NCPA - National Center for Policy Analysis

Tardy Trains Turn Off Amtrak Customers

November 15, 2002

The last thing Amtrak, the government's passenger rail service, needs is to discourage riders. It is already losing $28 million in ticket revenue per year due to overall service problems -- chiefly late trains -- and only hangs on because of government subsidies.

  • Some of its long-distance trains run late as much as two-thirds of the time -- even though trains that pull into stations as much as 30 minutes late are officially considered punctual.
  • Delays have contributed to significant ridership losses on 18 long-distance lines -- several of which lose more than $200 per passenger.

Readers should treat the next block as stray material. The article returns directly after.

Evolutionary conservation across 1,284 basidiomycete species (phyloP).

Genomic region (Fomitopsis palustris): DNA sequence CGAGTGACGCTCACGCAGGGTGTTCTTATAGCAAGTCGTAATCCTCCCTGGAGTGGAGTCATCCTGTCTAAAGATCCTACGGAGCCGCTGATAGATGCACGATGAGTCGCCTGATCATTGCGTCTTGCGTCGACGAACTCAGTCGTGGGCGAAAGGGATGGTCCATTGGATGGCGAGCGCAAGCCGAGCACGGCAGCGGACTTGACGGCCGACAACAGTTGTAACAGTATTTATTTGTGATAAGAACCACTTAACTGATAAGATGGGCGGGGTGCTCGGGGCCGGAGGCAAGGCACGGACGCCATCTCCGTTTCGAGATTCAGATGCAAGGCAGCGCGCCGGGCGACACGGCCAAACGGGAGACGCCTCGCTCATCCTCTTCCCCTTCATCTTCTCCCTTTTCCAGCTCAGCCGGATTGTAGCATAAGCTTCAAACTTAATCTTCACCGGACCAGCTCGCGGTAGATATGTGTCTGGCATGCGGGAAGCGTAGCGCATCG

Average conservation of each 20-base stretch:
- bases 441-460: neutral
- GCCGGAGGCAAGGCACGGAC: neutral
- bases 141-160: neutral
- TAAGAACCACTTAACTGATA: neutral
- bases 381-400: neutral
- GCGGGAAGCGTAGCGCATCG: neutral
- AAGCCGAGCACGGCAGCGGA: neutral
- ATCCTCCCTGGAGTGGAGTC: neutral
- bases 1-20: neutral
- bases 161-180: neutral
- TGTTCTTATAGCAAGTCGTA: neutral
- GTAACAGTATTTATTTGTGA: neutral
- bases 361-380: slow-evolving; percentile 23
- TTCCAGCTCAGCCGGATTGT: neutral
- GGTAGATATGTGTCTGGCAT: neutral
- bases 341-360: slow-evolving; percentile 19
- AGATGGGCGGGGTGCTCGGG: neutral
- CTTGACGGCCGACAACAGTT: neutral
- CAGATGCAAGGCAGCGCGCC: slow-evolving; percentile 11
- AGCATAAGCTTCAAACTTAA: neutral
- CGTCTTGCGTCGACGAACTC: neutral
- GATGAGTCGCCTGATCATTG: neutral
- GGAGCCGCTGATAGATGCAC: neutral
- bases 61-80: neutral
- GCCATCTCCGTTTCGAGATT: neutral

• The on-time performance of all Amtrak trains fell over the past five years -- from 78.6 during the 1997-98 fiscal year to 76.9 percent this past fiscal year.
  • Beyond the heavily traveled Northeast corridor, on-time performance for the rest of the country sank from 70.4 percent five years ago to 58 percent this past year.

The Amtrak hierarchy offers up reasons and excuses. The company's freight business -- created to shore up the bottom line -- creates delays because freight cars have to be switched or added. Poor track conditions create delays, along with cleaning requirements and problems with station connections.

Source: Ledyard King, "Punctuality a Problem for Amtrak," USA Today, November 15, 2002.


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